King Charles sets himself 6pm curfew to avoid too much partying before Coronation
King Charles has set himself a 6pm curfew on the night before his Coronation to prevent him tiring himself out before the ceremony.
The 74-year-old monarch will be crowned in a service at Westminster Abbey on May 6, with foreign dignitaries and other VIPs invited to a series of receptions and parties in London across the weekend.
But The Telegraph understands that the King has informed aides he will not attend any royal duties after 6pm the night before the ceremony to ensure he is well-rested.
“There have been some logistical challenges caused by the King,” said a well-placed source. “He doesn’t want to do anything in the evening in case it tires him out. There will be no partying.”
Buckingham Palace declined to comment on the King’s plans, but a royal source said it sounded “quite sensible” to get an early night before the Coronation, noting that he was a “renowned workaholic” and would not be shirking his responsibilities.
Despite the King’s plans to get an early night, he will host a reception for Commonwealth leaders on May 5, and there will be a dinner for world leaders at Buckingham Palace that evening.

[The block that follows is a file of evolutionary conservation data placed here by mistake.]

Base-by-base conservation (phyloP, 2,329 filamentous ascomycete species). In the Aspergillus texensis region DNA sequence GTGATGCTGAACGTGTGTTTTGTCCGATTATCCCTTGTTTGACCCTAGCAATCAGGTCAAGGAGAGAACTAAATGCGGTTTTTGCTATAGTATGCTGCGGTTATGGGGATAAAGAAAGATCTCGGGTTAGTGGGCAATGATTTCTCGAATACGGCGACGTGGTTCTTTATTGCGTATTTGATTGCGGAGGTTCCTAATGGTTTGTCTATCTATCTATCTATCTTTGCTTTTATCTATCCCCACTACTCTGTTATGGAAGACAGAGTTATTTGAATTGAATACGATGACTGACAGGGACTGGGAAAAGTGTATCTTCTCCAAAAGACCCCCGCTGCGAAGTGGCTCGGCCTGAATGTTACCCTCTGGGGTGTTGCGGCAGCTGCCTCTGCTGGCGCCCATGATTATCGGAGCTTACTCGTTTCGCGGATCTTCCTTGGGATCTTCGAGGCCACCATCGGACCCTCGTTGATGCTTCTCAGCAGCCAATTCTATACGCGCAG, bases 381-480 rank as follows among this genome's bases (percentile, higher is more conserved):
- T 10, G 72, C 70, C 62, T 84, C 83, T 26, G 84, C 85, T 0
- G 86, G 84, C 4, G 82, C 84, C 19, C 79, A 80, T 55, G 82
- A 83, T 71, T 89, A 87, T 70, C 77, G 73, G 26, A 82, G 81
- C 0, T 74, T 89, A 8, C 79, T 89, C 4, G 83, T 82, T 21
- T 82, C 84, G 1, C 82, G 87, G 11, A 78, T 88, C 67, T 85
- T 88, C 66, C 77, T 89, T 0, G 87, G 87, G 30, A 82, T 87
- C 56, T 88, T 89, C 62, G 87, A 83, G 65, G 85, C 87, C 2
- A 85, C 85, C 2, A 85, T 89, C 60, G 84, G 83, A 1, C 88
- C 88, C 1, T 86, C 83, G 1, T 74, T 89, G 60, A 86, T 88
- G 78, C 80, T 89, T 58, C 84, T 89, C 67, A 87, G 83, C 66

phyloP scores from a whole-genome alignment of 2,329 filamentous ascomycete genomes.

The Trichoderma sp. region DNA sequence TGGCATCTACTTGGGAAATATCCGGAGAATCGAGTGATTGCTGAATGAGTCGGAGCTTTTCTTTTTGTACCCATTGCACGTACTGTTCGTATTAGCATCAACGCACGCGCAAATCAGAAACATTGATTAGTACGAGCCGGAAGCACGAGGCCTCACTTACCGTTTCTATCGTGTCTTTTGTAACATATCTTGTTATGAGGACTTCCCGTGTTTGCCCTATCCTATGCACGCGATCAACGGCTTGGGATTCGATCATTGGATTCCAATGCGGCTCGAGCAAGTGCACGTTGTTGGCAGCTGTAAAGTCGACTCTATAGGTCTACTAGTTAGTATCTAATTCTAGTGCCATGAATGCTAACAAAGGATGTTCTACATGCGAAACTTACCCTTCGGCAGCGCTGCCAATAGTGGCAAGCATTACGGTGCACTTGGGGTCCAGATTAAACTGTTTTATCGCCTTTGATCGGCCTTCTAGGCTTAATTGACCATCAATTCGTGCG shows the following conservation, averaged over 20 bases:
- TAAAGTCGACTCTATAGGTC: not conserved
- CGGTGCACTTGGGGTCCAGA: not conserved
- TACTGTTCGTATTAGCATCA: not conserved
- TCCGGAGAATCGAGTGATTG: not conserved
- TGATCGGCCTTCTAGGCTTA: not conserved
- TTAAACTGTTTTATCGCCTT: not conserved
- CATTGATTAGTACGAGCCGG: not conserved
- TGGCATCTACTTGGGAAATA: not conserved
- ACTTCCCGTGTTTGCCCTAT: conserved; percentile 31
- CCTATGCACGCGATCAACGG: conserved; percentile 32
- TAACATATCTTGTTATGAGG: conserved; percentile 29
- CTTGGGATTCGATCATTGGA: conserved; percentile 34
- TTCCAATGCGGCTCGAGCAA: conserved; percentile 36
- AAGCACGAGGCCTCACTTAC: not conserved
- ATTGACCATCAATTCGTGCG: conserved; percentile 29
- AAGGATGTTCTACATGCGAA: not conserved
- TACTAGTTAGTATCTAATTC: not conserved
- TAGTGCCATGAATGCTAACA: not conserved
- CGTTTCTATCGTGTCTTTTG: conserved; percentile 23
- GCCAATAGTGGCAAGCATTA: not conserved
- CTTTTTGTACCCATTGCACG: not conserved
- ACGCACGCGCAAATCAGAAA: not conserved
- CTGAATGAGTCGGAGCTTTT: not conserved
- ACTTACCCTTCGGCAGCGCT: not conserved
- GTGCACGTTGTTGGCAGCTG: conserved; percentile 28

There will be no repeat of the Commonwealth banquet held before the coronation of his mother, Queen Elizabeth II, in 1953. The Commonwealth Parliamentary Association said that “what was appropriate then will not necessarily be appropriate now”.
The ceremony will be followed by a procession back to Buckingham Palace, where the King and other members of the royal family will appear on the balcony overlooking the Mall. The next day, a Coronation concert will be broadcast live from Windsor Castle by the BBC.
The procession and ceremony will be pared down compared with previous coronations in a move designed to reflect public attitudes and the financial fallout from the Covid pandemic.
Although official invitations have not yet been posted, prospective attendees are understood to have been sent a “save the date” message to ensure they do not make other plans for May 6. Around 2,000 people are expected to attend the ceremony.
A limited number of tickets to the Coronation itself will be made available to parliamentarians. In response to a question from Lord Blunkett, the former Labour home secretary, the Government said tickets for peers will be allocated to different parties and groups within the House of Lords.
Lord Parkinson, an arts minister, said: “There will be other opportunities for peers to be involved with the Coronation, outside of attending the Coronation service, both on the day itself and in the preceding weeks. These opportunities will be allocated on the same basis, with tickets split across all parties and groups.”
MPs from different parties will be invited, alongside members of the Cabinet and other political figures. The guest list is expected to provoke controversy in Westminster, with some politicians excluded to make space for other guests.
Foreign dignitaries will be seated inside the Abbey, with other tickets given to representatives of the King’s charities and around 70 family and personal guests invited by the monarch himself.
Buckingham Palace declined to comment.